Robert S. McNamara's Ghosts in Afghanistan
by Tom Hayden
Robert McNamara Attempts to get into Heaven
(c) Jack Ohman
It wasn't the deaths on the same day that made me remember McNamara's folly. It was the sense that McNamara's ghost is hovering over the new graveyard of America's future.
McNamara's team, most products of
Though liberal and secular in temperament, they held a faith-based belief in victory. Fifty-eight thousand Americans died, along with countless Vietnamese, Laotians and Cambodians, because of these best and brightest. Not one of them went to jail. McNamara went to the
So is Gen.
I first heard of
I was skeptical, however, of McNamara's application of scientific management techniques to corporate, government and military policy. I couldn't understand the mystique of intelligence, detached as it was from an understanding of a world in unpredictable transition.
From the perspective of McNamara's funeral, we can take a reckoning.
The Vietnam War was the greatest American folly of the 20th century. Applied to large universities, the same scientific management approaches provoked the
The brightest were clueless and, in songwriter
For what earthly purpose did those seven Americans die in southern
You can have the IQ of a plant to smell this stupidity.
The Pentagon predicts an 18-month war for southern
The logical move now for the Taliban would be to draw the young Americans into a bloody quagmire in
In an example of further idiocy masked as intelligence, a Pentagon spokesman said the seven deaths were "what we expected." And Nagl of the CNAS told the press that the Taliban and "other insurgents" had engaged in "less direct combat than was expected by the military,"
The Taliban and these "other insurgents" used roadside bombs instead of throwing themselves in front of the American guns. This was a surprise. That's what happens when you go into "Indian country," said a Pentagon official.
In more dangerous
This operation has created more casualties than any time since
None of this makes any Americans safer. If anything, more civilians will grow to hate us in both countries; some of those civilians will join the Taliban or al-Qaida, the Europeans will soon be abandoning the
The best and brightest, by their own definition, are incapable of being wrong. McNamara couldn't admit his mistake for decades and still remained at loss for words in the painful final moments of the film "Fog of War." The new best and brightest are like McNamara in this respect as well.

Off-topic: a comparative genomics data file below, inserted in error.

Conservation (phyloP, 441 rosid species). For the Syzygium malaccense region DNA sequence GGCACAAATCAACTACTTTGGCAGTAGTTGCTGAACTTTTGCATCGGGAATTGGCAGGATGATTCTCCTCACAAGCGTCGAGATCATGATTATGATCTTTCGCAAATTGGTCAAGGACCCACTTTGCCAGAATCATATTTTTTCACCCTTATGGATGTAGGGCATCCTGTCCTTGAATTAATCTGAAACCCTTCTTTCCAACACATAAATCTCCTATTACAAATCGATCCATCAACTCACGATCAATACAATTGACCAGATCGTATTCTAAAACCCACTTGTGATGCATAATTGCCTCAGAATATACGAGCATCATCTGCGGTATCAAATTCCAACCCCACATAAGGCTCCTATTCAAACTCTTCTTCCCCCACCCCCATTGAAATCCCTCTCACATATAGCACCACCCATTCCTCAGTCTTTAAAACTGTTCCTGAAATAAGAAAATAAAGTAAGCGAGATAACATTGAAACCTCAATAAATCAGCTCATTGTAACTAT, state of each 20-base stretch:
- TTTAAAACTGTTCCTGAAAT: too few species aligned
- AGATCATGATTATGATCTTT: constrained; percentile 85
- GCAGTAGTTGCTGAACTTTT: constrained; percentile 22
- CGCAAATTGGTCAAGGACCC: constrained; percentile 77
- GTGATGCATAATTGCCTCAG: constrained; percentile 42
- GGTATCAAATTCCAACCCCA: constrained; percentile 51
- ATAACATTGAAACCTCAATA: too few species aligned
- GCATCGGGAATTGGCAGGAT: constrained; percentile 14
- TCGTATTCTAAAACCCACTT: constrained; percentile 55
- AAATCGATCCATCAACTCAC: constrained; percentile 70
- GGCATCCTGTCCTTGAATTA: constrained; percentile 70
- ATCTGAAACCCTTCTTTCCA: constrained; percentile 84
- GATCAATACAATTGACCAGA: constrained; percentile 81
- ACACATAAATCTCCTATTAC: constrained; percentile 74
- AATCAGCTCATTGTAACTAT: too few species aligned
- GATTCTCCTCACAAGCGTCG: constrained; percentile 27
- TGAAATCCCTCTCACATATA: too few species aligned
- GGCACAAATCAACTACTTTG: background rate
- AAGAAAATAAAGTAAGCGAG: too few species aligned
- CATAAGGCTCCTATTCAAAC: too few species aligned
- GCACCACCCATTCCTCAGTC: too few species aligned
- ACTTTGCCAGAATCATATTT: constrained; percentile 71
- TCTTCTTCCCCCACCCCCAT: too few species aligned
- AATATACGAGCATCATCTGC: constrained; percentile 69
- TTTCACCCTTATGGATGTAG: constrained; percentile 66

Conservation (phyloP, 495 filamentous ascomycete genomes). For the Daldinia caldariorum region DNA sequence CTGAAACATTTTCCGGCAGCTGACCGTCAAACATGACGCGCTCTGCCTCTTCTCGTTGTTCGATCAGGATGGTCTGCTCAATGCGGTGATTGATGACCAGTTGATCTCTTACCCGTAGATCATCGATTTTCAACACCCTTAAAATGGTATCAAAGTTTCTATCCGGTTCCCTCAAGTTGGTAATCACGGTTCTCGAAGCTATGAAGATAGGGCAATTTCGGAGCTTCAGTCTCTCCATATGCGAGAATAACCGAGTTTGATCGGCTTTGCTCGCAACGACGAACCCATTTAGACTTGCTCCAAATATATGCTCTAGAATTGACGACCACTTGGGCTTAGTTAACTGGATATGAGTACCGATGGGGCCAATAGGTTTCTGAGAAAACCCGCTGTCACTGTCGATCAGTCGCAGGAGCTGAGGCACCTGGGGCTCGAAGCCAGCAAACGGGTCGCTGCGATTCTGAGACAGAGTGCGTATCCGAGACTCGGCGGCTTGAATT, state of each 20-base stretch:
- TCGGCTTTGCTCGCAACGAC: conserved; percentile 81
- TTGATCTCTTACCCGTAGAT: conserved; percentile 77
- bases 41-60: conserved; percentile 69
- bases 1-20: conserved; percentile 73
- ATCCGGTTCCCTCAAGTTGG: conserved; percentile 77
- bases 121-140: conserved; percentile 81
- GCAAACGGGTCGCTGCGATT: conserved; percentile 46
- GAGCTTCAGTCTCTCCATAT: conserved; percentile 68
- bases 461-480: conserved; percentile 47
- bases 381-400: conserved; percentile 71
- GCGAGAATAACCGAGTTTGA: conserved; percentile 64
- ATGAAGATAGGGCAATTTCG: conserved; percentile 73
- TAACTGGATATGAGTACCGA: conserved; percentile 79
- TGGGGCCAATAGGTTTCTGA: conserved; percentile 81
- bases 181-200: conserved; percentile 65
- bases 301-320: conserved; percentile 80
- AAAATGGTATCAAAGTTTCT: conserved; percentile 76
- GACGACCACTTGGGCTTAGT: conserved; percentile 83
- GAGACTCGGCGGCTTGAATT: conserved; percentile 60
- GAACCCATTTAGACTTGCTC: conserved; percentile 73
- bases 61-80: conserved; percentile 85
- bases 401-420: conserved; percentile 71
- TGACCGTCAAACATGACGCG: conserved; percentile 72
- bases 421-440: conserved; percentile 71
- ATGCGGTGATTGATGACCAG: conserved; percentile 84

It took an anti-war movement to provoke
Robert S. McNamara's Tortured Life
by Jules Witcover
When former Kennedy and Johnson Secretary of Defense Robert S. McNamara died the other day at age 93, he was widely remembered, and castigated, as 'the architect of the Vietnam War.' McNamara came to the Pentagon, however, ill equipped emotionally to be the most powerful warlord in modern history. His benign background belied that role thrust upon him by Kennedy, who was looking for the right man not to wage a war, but to bring order and discipline to the military establishment.
War By Other Means
International Politics & World Affairs
by Robert C. Koehler
We live in a world where arrogance and power are concentrated to an unbelievably fine point, while responsibility is diffused into a global mist. A few fanatics can plot and wage a war, stirring up consequences infinitely beyond what they are capable of imagining, then retire, when things go bad, into a luxury tinged with disgrace.
Les Gelb on How America Muddles Its Power
by Andrew Burt
Leslie H. Gelb's résumé is all about power. But Gelb, currently president emeritus of the Council on Foreign Relations, thinks American politicians have forgotten how to use it. He recently spoke about how his new book, Power Rules: How Common Sense Can Rescue American Foreign Policy, offers lessons on navigating the challenges confronting the United States.
A Hegemon's Coming of Age
Walter Russell Mead
Defining American Interests in Afghanistan
President Obama: The Too Usable Past
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